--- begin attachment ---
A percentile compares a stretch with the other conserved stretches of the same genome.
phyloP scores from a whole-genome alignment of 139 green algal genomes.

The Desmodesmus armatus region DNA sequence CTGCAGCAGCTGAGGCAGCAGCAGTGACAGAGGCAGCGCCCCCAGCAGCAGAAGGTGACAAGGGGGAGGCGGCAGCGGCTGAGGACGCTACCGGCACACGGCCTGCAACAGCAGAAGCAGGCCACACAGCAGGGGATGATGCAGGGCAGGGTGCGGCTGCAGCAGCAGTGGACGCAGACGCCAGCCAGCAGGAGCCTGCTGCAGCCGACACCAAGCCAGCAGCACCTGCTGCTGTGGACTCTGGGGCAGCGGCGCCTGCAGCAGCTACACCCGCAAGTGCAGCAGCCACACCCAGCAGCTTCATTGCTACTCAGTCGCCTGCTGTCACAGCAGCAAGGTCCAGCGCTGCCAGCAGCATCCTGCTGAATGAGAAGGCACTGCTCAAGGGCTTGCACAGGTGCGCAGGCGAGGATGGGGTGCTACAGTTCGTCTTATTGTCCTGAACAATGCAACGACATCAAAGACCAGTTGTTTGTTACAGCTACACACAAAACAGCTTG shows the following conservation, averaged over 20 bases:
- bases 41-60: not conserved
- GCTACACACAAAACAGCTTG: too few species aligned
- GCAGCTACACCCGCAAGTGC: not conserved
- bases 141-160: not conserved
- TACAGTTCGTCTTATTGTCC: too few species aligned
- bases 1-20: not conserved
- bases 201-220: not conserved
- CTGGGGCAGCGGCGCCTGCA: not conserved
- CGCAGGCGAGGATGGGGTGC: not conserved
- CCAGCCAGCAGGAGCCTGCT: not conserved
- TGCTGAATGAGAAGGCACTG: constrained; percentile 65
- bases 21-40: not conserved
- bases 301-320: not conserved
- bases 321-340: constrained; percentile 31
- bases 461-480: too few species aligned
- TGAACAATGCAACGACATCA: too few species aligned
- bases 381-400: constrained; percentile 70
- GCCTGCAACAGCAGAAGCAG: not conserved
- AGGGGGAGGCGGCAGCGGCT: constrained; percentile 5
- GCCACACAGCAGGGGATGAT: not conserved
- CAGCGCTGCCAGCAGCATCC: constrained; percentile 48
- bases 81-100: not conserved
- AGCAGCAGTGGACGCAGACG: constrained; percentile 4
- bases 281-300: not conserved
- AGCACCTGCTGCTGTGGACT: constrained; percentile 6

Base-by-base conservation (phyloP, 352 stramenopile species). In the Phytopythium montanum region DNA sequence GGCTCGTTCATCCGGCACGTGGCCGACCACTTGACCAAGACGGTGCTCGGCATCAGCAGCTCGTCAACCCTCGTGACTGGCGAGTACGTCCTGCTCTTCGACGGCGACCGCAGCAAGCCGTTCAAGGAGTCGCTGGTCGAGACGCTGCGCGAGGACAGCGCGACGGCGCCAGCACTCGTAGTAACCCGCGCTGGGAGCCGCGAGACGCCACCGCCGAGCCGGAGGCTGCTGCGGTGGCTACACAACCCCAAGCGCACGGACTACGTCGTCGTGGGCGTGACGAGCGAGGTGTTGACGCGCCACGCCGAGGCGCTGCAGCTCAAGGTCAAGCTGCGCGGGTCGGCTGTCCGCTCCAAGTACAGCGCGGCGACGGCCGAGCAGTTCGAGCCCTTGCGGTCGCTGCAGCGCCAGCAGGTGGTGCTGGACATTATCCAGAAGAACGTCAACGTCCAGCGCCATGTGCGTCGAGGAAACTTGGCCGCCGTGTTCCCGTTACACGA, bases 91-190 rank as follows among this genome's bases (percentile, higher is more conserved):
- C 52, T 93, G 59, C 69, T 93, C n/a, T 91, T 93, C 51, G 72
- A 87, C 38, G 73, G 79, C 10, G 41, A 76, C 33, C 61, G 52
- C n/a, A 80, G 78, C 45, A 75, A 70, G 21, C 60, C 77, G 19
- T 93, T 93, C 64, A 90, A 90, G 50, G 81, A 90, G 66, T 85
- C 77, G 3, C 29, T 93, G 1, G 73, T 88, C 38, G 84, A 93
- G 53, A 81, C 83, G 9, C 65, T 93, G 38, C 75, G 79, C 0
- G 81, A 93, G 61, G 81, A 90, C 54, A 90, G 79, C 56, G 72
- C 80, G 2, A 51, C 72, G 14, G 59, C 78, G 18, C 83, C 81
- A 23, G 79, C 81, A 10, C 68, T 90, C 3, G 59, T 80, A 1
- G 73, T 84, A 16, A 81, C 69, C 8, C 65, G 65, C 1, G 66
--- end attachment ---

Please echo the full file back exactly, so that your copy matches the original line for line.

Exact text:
A percentile compares a stretch with the other conserved stretches of the same genome.
phyloP scores from a whole-genome alignment of 139 green algal genomes.

The Desmodesmus armatus region DNA sequence CTGCAGCAGCTGAGGCAGCAGCAGTGACAGAGGCAGCGCCCCCAGCAGCAGAAGGTGACAAGGGGGAGGCGGCAGCGGCTGAGGACGCTACCGGCACACGGCCTGCAACAGCAGAAGCAGGCCACACAGCAGGGGATGATGCAGGGCAGGGTGCGGCTGCAGCAGCAGTGGACGCAGACGCCAGCCAGCAGGAGCCTGCTGCAGCCGACACCAAGCCAGCAGCACCTGCTGCTGTGGACTCTGGGGCAGCGGCGCCTGCAGCAGCTACACCCGCAAGTGCAGCAGCCACACCCAGCAGCTTCATTGCTACTCAGTCGCCTGCTGTCACAGCAGCAAGGTCCAGCGCTGCCAGCAGCATCCTGCTGAATGAGAAGGCACTGCTCAAGGGCTTGCACAGGTGCGCAGGCGAGGATGGGGTGCTACAGTTCGTCTTATTGTCCTGAACAATGCAACGACATCAAAGACCAGTTGTTTGTTACAGCTACACACAAAACAGCTTG shows the following conservation, averaged over 20 bases:
- bases 41-60: not conserved
- GCTACACACAAAACAGCTTG: too few species aligned
- GCAGCTACACCCGCAAGTGC: not conserved
- bases 141-160: not conserved
- TACAGTTCGTCTTATTGTCC: too few species aligned
- bases 1-20: not conserved
- bases 201-220: not conserved
- CTGGGGCAGCGGCGCCTGCA: not conserved
- CGCAGGCGAGGATGGGGTGC: not conserved
- CCAGCCAGCAGGAGCCTGCT: not conserved
- TGCTGAATGAGAAGGCACTG: constrained; percentile 65
- bases 21-40: not conserved
- bases 301-320: not conserved
- bases 321-340: constrained; percentile 31
- bases 461-480: too few species aligned
- TGAACAATGCAACGACATCA: too few species aligned
- bases 381-400: constrained; percentile 70
- GCCTGCAACAGCAGAAGCAG: not conserved
- AGGGGGAGGCGGCAGCGGCT: constrained; percentile 5
- GCCACACAGCAGGGGATGAT: not conserved
- CAGCGCTGCCAGCAGCATCC: constrained; percentile 48
- bases 81-100: not conserved
- AGCAGCAGTGGACGCAGACG: constrained; percentile 4
- bases 281-300: not conserved
- AGCACCTGCTGCTGTGGACT: constrained; percentile 6

Base-by-base conservation (phyloP, 352 stramenopile species). In the Phytopythium montanum region DNA sequence GGCTCGTTCATCCGGCACGTGGCCGACCACTTGACCAAGACGGTGCTCGGCATCAGCAGCTCGTCAACCCTCGTGACTGGCGAGTACGTCCTGCTCTTCGACGGCGACCGCAGCAAGCCGTTCAAGGAGTCGCTGGTCGAGACGCTGCGCGAGGACAGCGCGACGGCGCCAGCACTCGTAGTAACCCGCGCTGGGAGCCGCGAGACGCCACCGCCGAGCCGGAGGCTGCTGCGGTGGCTACACAACCCCAAGCGCACGGACTACGTCGTCGTGGGCGTGACGAGCGAGGTGTTGACGCGCCACGCCGAGGCGCTGCAGCTCAAGGTCAAGCTGCGCGGGTCGGCTGTCCGCTCCAAGTACAGCGCGGCGACGGCCGAGCAGTTCGAGCCCTTGCGGTCGCTGCAGCGCCAGCAGGTGGTGCTGGACATTATCCAGAAGAACGTCAACGTCCAGCGCCATGTGCGTCGAGGAAACTTGGCCGCCGTGTTCCCGTTACACGA, bases 91-190 rank as follows among this genome's bases (percentile, higher is more conserved):
- C 52, T 93, G 59, C 69, T 93, C n/a, T 91, T 93, C 51, G 72
- A 87, C 38, G 73, G 79, C 10, G 41, A 76, C 33, C 61, G 52
- C n/a, A 80, G 78, C 45, A 75, A 70, G 21, C 60, C 77, G 19
- T 93, T 93, C 64, A 90, A 90, G 50, G 81, A 90, G 66, T 85
- C 77, G 3, C 29, T 93, G 1, G 73, T 88, C 38, G 84, A 93
- G 53, A 81, C 83, G 9, C 65, T 93, G 38, C 75, G 79, C 0
- G 81, A 93, G 61, G 81, A 90, C 54, A 90, G 79, C 56, G 72
- C 80, G 2, A 51, C 72, G 14, G 59, C 78, G 18, C 83, C 81
- A 23, G 79, C 81, A 10, C 68, T 90, C 3, G 59, T 80, A 1
- G 73, T 84, A 16, A 81, C 69, C 8, C 65, G 65, C 1, G 66